Developing countries lose 10% of exports on non-tariff measures

Developing countries lose an estimated 23 billion U.S. dollars annually through failure to comply with Group of 20 non-tariff measures, according to the UN Conference on Trade and Development (UNCTAD).

According to new data published by UNCTAD, the loss is equal to about 10 per cent of the exports of the developing countries to the Group of 20 (G20). 

The G20 is an international forum for the governments and central bank governors from 20 major economies comprising 19 countries plus the European Union. 

Non-tariff measures cover a broad range of legitimate and important policy instruments, including measures to protect the health of a country’s citizens and its environments.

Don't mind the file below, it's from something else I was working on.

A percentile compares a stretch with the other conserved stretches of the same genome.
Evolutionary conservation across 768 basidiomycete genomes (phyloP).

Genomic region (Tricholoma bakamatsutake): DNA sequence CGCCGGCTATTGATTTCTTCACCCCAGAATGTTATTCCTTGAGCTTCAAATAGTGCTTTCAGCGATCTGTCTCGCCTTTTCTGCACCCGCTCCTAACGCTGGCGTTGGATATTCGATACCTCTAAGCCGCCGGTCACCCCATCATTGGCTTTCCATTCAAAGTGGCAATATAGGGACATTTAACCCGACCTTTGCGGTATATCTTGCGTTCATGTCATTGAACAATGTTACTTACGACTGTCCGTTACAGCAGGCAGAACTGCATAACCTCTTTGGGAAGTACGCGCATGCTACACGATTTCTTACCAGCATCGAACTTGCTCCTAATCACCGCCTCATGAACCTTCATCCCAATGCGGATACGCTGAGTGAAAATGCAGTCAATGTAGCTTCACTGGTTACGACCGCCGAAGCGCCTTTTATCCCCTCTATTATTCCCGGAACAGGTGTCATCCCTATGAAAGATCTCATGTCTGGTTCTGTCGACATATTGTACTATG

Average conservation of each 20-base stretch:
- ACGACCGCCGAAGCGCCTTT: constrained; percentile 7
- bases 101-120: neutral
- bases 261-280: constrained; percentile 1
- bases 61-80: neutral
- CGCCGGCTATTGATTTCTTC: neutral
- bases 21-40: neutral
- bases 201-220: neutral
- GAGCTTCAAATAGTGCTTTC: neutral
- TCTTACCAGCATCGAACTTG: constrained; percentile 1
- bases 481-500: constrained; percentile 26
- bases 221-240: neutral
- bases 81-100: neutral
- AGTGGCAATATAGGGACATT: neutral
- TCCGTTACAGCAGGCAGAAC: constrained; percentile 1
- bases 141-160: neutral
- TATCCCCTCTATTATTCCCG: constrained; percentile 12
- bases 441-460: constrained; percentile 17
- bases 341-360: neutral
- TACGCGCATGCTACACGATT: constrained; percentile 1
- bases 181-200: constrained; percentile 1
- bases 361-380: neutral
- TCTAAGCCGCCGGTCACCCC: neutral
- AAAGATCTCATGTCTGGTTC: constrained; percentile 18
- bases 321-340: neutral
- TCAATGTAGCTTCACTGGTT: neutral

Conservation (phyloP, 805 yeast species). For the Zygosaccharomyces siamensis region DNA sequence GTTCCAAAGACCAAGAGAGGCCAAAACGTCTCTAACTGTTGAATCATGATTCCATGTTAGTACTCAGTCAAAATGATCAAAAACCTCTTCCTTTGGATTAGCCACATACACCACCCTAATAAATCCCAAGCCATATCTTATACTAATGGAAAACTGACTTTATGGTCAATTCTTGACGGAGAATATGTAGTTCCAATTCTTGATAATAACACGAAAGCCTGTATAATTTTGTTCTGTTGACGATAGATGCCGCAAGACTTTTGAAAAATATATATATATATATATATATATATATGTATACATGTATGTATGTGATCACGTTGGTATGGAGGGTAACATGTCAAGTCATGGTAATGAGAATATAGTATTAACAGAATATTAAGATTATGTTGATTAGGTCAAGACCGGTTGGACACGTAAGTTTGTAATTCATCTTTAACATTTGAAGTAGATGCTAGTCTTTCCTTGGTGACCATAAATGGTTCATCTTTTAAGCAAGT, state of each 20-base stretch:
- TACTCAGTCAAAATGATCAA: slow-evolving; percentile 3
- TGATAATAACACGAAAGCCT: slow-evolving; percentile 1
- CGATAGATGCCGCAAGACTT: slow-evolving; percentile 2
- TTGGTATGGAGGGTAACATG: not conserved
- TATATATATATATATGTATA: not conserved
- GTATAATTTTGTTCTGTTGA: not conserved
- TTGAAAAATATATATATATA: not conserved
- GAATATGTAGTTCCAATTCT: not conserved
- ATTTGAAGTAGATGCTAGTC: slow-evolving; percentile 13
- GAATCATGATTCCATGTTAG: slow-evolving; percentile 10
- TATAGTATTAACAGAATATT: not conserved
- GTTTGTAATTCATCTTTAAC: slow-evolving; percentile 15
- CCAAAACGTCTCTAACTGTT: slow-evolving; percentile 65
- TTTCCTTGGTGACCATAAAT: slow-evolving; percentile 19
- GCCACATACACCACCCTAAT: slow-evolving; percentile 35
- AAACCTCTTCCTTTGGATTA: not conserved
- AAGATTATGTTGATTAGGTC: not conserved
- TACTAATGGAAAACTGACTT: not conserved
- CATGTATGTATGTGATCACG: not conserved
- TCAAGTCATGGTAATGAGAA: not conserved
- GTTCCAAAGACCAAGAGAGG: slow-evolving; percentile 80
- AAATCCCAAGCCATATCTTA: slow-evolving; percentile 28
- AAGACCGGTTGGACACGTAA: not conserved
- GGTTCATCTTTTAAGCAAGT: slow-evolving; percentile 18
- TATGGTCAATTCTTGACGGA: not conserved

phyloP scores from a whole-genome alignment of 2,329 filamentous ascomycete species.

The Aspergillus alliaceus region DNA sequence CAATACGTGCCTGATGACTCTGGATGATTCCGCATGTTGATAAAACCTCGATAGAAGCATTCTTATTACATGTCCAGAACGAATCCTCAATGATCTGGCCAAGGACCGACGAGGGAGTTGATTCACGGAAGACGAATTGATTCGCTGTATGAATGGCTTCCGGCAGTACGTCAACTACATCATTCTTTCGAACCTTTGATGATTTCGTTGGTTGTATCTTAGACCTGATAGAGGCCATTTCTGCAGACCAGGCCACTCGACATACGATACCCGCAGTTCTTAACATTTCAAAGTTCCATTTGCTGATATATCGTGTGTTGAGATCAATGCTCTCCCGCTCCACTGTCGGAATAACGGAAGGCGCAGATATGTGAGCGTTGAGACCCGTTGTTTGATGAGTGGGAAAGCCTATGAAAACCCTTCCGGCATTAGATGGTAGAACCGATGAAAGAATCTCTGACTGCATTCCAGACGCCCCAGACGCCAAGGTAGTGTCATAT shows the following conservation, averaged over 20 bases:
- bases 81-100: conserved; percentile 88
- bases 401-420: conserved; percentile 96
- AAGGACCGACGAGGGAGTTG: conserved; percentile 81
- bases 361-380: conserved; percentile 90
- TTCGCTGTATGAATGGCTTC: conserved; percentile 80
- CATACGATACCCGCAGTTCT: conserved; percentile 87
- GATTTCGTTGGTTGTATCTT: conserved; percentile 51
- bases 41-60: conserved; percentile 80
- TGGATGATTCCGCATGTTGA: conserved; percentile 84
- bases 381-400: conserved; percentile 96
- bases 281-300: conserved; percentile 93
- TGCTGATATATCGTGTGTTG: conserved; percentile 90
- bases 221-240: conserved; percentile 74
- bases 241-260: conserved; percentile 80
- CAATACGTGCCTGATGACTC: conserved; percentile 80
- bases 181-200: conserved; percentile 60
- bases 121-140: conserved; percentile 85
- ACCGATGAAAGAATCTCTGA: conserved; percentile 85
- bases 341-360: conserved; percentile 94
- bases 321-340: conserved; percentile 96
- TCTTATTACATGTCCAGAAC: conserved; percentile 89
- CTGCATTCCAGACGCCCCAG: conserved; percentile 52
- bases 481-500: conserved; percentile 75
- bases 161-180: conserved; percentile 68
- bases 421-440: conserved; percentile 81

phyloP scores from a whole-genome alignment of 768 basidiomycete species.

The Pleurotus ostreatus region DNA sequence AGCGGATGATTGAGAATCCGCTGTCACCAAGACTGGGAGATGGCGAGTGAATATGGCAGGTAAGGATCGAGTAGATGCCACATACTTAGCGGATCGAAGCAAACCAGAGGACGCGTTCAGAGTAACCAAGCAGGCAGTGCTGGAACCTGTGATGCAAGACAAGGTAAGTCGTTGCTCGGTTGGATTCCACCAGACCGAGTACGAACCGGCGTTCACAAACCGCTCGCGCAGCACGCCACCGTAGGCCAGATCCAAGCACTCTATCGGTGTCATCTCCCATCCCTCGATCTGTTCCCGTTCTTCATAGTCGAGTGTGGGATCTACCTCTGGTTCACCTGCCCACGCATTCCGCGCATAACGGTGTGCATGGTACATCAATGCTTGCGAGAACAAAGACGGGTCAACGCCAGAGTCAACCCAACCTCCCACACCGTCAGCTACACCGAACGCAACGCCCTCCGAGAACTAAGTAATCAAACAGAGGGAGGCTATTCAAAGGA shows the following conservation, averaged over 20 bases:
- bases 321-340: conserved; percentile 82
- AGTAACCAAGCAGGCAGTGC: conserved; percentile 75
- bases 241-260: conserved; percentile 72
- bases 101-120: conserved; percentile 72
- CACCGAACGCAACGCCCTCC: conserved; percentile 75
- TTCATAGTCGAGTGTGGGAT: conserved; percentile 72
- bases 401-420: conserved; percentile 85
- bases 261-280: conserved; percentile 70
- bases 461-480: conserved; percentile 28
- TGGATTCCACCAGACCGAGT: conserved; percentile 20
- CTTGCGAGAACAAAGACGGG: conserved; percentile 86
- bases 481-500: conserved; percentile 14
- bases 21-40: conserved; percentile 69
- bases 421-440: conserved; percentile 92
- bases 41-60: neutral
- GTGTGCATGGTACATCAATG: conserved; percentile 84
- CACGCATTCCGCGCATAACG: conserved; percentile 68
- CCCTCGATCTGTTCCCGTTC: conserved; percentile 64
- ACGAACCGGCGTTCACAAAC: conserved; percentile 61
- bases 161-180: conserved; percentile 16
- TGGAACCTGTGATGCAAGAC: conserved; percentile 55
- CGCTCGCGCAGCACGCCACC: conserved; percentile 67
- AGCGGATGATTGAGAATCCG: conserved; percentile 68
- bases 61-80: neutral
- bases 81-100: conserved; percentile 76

Non-tariff measures may limit the use of pesticides in food but as tariffs have fallen to historic lows, non-tariff measures have replaced them as a key brake on faster global trade growth. 

UNCTAD Deputy Secretary-General Joakim Reiter said the expansion of the middle classes in many countries was expected to increase demand for safer and cleaner products. Reiter said this, in turn, might require countries to introduce more non-tariff measures adding, these kinds of measures are becoming increasingly widespread. 

Joakim Reiter, Deputy Secretary General of UNCTAD and Swedish Top Diplomat

For example, measures on the cleanliness and pathogen-free status of food – known as sanitary and phytosanitary measures – cover more than 60 per cent of agricultural trade. Such regulatory measures disproportionately increase trade costs for small and medium-sized enterprises and developing countries, particularly the least developed. We estimate, for example, that the impact of the European Union’s sanitary and phytosanitary measures come to a loss of about three billion U.S. dollars for low-income country exports.”

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